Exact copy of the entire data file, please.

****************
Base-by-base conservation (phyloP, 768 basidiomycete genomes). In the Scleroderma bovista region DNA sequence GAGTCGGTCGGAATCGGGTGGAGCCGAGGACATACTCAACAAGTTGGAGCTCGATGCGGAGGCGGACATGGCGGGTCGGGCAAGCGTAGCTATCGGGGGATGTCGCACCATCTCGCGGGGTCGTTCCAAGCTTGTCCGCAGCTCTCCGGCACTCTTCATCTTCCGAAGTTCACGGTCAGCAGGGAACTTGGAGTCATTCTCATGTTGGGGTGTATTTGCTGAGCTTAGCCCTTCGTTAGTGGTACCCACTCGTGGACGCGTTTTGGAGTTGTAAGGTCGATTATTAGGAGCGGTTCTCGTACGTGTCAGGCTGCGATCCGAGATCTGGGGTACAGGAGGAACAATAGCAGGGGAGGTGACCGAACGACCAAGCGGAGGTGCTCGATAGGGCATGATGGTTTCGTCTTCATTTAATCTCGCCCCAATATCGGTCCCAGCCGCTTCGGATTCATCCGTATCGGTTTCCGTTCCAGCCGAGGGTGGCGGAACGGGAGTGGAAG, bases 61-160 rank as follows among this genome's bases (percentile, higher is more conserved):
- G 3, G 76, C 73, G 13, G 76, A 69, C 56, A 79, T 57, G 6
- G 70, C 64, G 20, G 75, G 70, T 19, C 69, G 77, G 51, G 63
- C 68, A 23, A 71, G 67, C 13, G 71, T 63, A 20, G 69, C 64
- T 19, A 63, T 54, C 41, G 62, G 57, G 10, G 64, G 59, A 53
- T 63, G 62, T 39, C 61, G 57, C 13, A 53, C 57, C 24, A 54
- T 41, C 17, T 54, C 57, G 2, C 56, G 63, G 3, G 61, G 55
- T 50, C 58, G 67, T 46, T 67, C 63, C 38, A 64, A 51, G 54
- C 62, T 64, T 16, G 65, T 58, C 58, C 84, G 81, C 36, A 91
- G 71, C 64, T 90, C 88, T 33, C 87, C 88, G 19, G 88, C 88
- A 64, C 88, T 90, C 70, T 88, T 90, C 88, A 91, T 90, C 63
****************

Base-by-base conservation (phyloP, 768 basidiomycete genomes). In the Scleroderma bovista region DNA sequence GAGTCGGTCGGAATCGGGTGGAGCCGAGGACATACTCAACAAGTTGGAGCTCGATGCGGAGGCGGACATGGCGGGTCGGGCAAGCGTAGCTATCGGGGGATGTCGCACCATCTCGCGGGGTCGTTCCAAGCTTGTCCGCAGCTCTCCGGCACTCTTCATCTTCCGAAGTTCACGGTCAGCAGGGAACTTGGAGTCATTCTCATGTTGGGGTGTATTTGCTGAGCTTAGCCCTTCGTTAGTGGTACCCACTCGTGGACGCGTTTTGGAGTTGTAAGGTCGATTATTAGGAGCGGTTCTCGTACGTGTCAGGCTGCGATCCGAGATCTGGGGTACAGGAGGAACAATAGCAGGGGAGGTGACCGAACGACCAAGCGGAGGTGCTCGATAGGGCATGATGGTTTCGTCTTCATTTAATCTCGCCCCAATATCGGTCCCAGCCGCTTCGGATTCATCCGTATCGGTTTCCGTTCCAGCCGAGGGTGGCGGAACGGGAGTGGAAG, bases 61-160 rank as follows among this genome's bases (percentile, higher is more conserved):
- G 3, G 76, C 73, G 13, G 76, A 69, C 56, A 79, T 57, G 6
- G 70, C 64, G 20, G 75, G 70, T 19, C 69, G 77, G 51, G 63
- C 68, A 23, A 71, G 67, C 13, G 71, T 63, A 20, G 69, C 64
- T 19, A 63, T 54, C 41, G 62, G 57, G 10, G 64, G 59, A 53
- T 63, G 62, T 39, C 61, G 57, C 13, A 53, C 57, C 24, A 54
- T 41, C 17, T 54, C 57, G 2, C 56, G 63, G 3, G 61, G 55
- T 50, C 58, G 67, T 46, T 67, C 63, C 38, A 64, A 51, G 54
- C 62, T 64, T 16, G 65, T 58, C 58, C 84, G 81, C 36, A 91
- G 71, C 64, T 90, C 88, T 33, C 87, C 88, G 19, G 88, C 88
- A 64, C 88, T 90, C 70, T 88, T 90, C 88, A 91, T 90, C 63